No longer just a trend, globalization is now the dominant business environment and we are seeing new patterns of trade clearly emerge.
Today, there is a net redistribution of wealth away from the rapid-growth economies — a process accelerated by the financial downturn and the economic recession that it has caused. Companies from those rapid-growth markets are now challenging the giants of the Fortune and Forbes lists.
We are witnessing a surge of investment from west to east, some of it speculative but much of it the result of by individual businesses decisions.
World trade has recovered strongly following the global financial crisis. But rather than a return to business as usual, we are now seeing new patterns of international trade emerge.
Businesses will need to adjust their strategies to reflect the changing patterns of world trade that are developing and are poised to intensify over the next decade.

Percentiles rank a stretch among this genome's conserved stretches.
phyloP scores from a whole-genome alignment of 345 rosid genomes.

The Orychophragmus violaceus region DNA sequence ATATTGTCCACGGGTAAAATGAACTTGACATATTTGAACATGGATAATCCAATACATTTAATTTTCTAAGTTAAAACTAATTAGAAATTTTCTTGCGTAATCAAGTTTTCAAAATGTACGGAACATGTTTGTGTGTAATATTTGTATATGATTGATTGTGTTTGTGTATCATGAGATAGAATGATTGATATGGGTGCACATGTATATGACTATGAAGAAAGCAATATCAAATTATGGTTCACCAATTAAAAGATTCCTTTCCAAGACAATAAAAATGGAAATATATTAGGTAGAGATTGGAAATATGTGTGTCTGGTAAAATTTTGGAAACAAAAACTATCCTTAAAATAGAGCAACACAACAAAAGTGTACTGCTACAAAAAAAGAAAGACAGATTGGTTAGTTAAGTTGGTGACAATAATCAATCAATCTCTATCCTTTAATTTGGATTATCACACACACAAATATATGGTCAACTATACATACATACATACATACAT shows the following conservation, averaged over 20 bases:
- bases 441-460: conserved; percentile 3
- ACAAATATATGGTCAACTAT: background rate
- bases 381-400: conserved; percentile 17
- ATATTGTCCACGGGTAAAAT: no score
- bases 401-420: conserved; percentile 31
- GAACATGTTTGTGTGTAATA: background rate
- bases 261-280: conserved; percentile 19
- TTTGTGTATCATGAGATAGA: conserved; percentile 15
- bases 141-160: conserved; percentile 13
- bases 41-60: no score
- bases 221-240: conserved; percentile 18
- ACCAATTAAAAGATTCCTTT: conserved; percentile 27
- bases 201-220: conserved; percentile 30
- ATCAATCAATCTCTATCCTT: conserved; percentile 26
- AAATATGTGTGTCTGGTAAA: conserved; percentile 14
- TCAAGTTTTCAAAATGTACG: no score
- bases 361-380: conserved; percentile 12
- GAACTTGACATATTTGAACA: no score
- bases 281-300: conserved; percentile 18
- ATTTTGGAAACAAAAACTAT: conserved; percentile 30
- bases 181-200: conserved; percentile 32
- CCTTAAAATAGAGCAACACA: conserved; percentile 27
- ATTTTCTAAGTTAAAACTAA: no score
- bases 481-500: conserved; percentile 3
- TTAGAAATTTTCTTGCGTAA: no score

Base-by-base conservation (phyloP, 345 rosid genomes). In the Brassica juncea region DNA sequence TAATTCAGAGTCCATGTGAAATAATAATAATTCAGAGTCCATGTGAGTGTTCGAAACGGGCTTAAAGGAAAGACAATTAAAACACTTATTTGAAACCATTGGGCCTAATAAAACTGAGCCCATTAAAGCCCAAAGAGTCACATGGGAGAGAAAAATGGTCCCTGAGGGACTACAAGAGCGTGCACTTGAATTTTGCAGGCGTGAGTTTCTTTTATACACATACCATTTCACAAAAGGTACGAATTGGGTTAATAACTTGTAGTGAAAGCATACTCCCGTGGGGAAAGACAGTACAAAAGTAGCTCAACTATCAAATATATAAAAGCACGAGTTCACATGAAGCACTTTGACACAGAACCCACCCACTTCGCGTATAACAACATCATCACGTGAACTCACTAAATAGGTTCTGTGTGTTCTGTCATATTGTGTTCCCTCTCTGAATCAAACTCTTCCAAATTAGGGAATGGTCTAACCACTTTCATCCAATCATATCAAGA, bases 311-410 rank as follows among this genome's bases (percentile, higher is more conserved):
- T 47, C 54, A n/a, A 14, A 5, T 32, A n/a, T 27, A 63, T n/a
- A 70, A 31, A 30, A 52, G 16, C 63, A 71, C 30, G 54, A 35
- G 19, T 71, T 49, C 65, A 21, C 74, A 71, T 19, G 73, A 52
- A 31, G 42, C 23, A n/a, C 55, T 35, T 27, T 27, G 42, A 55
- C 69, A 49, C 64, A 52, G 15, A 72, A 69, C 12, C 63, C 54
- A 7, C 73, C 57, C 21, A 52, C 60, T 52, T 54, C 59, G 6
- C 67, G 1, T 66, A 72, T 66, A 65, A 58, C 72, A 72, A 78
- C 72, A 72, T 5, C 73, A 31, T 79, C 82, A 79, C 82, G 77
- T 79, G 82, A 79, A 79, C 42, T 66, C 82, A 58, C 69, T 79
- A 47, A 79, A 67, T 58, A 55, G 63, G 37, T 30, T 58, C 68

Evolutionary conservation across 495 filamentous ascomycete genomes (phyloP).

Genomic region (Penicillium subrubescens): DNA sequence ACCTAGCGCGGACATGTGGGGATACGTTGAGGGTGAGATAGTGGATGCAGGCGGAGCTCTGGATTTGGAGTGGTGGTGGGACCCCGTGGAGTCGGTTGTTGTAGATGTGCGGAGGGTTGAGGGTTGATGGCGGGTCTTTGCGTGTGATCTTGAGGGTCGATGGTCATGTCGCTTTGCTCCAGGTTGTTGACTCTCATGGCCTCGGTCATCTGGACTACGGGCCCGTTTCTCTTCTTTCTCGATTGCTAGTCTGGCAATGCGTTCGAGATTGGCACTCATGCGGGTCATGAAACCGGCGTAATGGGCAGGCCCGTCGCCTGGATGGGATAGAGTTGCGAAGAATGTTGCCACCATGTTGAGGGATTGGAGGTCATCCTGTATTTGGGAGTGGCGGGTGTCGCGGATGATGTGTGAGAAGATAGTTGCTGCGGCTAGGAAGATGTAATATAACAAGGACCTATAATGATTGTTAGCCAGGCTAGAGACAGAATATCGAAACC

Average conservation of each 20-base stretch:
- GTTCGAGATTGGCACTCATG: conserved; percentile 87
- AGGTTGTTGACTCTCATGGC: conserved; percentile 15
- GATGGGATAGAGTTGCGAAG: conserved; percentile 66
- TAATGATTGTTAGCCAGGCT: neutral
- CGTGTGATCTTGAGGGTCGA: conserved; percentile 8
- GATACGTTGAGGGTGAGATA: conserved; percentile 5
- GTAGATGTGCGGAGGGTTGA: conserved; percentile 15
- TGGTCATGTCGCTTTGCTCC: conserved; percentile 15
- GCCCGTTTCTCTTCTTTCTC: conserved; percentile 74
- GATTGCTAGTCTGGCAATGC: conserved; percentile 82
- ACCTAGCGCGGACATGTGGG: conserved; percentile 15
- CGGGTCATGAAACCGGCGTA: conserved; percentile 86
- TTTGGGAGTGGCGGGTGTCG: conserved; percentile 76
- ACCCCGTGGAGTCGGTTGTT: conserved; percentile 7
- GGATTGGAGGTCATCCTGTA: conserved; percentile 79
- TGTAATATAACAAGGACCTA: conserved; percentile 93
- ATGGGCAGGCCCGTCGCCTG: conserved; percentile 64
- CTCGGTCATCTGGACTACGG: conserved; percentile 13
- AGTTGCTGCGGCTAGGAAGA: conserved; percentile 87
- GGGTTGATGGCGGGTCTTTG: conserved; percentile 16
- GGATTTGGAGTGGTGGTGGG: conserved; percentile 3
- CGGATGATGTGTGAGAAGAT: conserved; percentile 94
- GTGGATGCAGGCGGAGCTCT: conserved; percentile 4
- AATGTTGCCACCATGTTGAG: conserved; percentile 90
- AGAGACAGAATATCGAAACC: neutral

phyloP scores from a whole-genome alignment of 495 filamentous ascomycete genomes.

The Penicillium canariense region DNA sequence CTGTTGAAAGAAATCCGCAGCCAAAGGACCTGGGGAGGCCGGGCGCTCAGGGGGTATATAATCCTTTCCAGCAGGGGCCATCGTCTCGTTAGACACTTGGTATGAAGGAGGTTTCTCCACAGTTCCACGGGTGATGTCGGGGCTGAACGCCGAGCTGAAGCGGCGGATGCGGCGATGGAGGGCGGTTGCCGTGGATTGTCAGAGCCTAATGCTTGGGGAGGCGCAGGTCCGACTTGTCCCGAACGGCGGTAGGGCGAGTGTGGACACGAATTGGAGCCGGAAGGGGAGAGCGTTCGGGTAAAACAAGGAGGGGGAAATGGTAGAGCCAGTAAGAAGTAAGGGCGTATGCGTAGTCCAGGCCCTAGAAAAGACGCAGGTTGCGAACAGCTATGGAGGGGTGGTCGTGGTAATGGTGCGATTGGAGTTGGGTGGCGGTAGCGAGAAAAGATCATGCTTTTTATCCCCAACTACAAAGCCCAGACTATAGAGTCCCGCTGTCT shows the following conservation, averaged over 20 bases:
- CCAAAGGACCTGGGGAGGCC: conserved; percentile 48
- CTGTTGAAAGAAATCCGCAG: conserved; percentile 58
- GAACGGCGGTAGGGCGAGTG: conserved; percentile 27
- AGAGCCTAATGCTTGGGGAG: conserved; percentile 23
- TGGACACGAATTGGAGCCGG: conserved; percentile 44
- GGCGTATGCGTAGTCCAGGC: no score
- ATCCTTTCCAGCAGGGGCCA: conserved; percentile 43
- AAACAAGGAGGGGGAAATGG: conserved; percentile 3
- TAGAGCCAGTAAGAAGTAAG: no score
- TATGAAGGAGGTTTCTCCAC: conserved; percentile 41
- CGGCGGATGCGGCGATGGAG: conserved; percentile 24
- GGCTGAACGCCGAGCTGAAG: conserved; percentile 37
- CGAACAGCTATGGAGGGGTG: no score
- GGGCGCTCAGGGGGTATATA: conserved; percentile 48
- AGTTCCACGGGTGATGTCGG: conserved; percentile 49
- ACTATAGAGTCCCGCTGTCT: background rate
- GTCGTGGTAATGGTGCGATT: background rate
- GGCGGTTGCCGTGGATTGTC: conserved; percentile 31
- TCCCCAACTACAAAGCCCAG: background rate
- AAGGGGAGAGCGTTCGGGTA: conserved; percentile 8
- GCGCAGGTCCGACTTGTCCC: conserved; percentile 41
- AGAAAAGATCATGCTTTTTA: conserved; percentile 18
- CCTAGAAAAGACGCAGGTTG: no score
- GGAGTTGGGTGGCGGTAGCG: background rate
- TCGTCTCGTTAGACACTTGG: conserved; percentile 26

Specifically, we think that by 2020:
World trade in goods will total around US$35t, two and a half times its value in 2010. At the same time, world trade in services will double to around US$6t.
China’s exports to Europe, at over US$1t, will be almost twice as large as US exports to Europe.
Intra-regional European trade will be worth over US$7t, still significantly higher than intra-regional Asian trade of US$5t, despite rapid-growth in Asia.
Europe’s exports to Africa and the Middle East will be around 50% larger than its exports to the US.
Europe will be the most important market for Sub-Saharan Africa’s exports, accounting for a quarter of all its trade, although still at a relatively small value of US$108b. By 2020, the total flow of services trade from Europe to Asia Pacific (excluding Japan) will be larger than to North America.